Why C-section as a Pre-existing Condition Matters More Than Ever
This month’s Kaiser Health Tracking Poll showed that the majority of Americans are concerned about protections for people with pre-existing conditions. Half of Republicans polled would not support the Supreme Court in overturning these protections.
These results echo their June tracking poll, in which a majority stated that it is “very important” these protections remain.”
Kaiser Family Foundation reported that as of January 2010, just prior to the Affordable Care Act being signed into law on March 23, 2010, only 18 states mandated maternity coverage in the individual or small group markets. This problem was eliminated by the ACA’s mandate that these plans must provide maternity care coverage.
When the American Health Care Act of 2017 (H.R. 1628) listed C-section-- and pregnancy itself-- as pre-existing condition, medical societies and the women’s health organizations who had fought discriminatory insurance practices in the years before the ACA passed were quick to voice dissent last May. While the AHCA protected access to coverage, it didn’t include language that capped how much extra people with pre-existing conditions can be charged.
Last month, the current administration told a federal court that it would no longer defend provisions of the ACA that protect consumers with pre-existing conditions.
Why does C-section as a pre-existing condition matter so much?
Besides being considered discriminatory to penalize someone for their previous mode of delivery, the magnitude of the problem has changed in recent years. Pregnancy and childbirth account for about 23 percent of all hospitalizations.
What has shifted is that the number of women with a history of a cesarean birth who give birth annually has increased threefold since 1980 and 50 percent since 1995.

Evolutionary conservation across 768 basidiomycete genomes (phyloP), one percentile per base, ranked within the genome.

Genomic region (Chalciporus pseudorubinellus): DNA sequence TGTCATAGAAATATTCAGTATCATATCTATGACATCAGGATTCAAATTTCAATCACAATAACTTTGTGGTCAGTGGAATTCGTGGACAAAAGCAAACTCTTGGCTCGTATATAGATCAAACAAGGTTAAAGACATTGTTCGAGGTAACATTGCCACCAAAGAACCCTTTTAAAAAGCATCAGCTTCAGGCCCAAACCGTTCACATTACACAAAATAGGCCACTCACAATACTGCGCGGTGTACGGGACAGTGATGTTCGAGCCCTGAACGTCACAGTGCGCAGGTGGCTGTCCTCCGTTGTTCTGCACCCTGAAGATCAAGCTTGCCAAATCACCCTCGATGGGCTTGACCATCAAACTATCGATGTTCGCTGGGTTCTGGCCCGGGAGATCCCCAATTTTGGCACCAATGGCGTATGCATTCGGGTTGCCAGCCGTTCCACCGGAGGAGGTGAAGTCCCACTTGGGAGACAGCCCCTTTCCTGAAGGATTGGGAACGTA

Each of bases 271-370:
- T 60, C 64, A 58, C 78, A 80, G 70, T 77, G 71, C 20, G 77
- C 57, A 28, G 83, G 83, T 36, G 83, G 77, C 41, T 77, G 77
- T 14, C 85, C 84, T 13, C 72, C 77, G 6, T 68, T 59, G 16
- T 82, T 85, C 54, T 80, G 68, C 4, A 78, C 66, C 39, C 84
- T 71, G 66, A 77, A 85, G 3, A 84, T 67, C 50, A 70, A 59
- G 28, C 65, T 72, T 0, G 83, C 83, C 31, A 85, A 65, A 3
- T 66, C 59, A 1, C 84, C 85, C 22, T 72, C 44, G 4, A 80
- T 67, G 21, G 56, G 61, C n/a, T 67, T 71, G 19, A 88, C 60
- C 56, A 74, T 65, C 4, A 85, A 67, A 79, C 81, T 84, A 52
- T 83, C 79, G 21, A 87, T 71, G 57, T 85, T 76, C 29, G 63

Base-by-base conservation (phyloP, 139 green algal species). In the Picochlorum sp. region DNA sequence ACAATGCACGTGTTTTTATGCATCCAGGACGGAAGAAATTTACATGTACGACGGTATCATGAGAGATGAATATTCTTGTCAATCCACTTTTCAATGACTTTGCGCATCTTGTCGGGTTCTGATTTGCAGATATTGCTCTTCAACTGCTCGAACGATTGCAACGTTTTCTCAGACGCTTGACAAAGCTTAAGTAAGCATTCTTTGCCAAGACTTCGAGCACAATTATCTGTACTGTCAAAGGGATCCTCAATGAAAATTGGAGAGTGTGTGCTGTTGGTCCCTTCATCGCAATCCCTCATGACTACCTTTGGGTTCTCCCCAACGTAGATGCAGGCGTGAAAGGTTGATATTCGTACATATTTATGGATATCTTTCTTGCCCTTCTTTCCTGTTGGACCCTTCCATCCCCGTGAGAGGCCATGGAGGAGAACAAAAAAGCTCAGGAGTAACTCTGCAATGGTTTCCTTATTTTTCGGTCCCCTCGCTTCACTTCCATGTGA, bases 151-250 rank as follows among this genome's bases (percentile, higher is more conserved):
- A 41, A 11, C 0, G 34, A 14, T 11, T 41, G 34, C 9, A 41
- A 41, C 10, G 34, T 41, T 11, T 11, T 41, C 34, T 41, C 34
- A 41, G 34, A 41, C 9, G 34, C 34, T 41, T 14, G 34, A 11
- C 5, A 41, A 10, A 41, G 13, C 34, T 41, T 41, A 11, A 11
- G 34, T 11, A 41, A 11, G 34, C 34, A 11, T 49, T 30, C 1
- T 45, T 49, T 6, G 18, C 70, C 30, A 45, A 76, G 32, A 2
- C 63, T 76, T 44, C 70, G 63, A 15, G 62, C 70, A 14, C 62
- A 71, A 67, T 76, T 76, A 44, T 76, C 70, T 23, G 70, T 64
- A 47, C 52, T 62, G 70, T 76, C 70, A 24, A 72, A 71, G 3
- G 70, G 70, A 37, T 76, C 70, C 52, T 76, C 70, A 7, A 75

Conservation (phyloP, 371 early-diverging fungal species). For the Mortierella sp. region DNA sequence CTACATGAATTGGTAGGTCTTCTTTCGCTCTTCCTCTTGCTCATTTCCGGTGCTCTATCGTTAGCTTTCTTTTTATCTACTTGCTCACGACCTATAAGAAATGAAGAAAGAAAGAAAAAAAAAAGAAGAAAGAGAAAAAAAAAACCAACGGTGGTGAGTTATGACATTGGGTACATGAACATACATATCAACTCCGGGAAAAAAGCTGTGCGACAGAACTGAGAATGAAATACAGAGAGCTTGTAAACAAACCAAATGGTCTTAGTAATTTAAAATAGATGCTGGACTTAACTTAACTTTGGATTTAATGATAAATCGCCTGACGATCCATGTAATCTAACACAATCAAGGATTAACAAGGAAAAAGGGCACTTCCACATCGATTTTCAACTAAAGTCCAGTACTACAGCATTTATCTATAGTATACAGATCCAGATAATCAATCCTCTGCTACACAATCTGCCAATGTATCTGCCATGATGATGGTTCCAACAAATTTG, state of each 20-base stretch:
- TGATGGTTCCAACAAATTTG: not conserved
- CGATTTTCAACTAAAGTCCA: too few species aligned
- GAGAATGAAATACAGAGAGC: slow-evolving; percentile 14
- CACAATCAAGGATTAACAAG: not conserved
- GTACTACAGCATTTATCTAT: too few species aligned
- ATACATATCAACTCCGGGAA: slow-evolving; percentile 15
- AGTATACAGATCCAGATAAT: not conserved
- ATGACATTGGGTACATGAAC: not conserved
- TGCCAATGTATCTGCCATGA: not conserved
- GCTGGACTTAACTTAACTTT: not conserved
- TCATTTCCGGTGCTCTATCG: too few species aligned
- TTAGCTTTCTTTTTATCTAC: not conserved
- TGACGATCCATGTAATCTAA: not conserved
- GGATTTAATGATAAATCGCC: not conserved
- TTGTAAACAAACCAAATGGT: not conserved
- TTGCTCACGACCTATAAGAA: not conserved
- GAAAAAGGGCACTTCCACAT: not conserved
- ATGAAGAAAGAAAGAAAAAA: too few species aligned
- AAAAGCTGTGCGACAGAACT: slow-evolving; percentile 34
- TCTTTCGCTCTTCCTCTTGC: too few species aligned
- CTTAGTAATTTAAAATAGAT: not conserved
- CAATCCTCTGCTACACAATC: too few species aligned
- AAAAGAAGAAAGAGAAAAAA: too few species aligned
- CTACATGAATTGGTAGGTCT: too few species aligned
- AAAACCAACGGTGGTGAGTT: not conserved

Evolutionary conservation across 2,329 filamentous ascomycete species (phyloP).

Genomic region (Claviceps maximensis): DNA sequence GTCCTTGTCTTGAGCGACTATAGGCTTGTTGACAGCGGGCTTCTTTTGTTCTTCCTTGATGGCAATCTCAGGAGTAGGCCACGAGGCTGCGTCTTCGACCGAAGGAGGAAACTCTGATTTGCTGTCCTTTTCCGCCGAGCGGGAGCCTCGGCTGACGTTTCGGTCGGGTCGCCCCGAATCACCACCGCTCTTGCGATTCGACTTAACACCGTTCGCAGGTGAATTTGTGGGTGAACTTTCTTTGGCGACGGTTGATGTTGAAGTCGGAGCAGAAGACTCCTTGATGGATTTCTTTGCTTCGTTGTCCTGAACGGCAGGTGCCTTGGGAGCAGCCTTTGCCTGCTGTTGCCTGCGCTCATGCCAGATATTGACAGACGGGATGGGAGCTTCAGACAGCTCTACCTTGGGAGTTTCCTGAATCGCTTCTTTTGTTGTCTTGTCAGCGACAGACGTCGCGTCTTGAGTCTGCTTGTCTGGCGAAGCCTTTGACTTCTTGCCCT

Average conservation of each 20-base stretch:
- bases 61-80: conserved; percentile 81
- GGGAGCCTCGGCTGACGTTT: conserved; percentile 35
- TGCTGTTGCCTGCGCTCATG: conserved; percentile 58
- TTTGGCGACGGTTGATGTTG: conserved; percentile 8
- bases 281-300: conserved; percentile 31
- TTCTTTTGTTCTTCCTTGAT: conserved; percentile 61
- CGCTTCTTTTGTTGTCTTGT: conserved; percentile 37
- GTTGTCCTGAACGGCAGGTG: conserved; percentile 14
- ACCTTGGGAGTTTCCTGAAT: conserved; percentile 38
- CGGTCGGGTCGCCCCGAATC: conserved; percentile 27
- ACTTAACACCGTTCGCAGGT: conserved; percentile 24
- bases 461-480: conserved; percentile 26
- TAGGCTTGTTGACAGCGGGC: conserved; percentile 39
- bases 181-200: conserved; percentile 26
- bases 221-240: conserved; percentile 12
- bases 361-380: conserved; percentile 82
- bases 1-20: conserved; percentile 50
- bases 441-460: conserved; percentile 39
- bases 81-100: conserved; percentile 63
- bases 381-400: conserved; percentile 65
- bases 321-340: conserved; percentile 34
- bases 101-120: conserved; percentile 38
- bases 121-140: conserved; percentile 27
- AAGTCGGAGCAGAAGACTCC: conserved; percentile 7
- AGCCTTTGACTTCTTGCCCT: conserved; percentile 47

Two decades ago, around 400,000 gave birth (whether vaginally or by cesarean) each year with a prior cesarean, compared to about 600,000 now.
Number of Patients with a Cesarean History, [Total Births], Percent of All Births
1980: 184,000* [3,612,258] 5.1%
1995: 408,869 [3,899,589] 10.5%
2003: 486,301 [4,089,950] 11.9%
2016: 601,788 [3,945,875] 15.3%
The overall and “low-risk,” or NTSV, cesarean rates both peaked in 2009.
Ten years ago this summer, Peggy Robertson of Colorado was on the front page of the New York Times with her story of being denied insurance by one company because she had previously given birth by cesarean. She testified before the Senate Committee on Health, Education, Labor and Pensions in 2009 after working with patient advocates from the International Cesarean Awareness Network.
Four million babies are born every year and approximately 600,000 of those are to women with a previous cesarean. In light of recent efforts to combat the country's high maternal mortality and morbidity rates, which are the highest of any developed nation, we need to commit to adding protections for pregnant people instead of taking them away.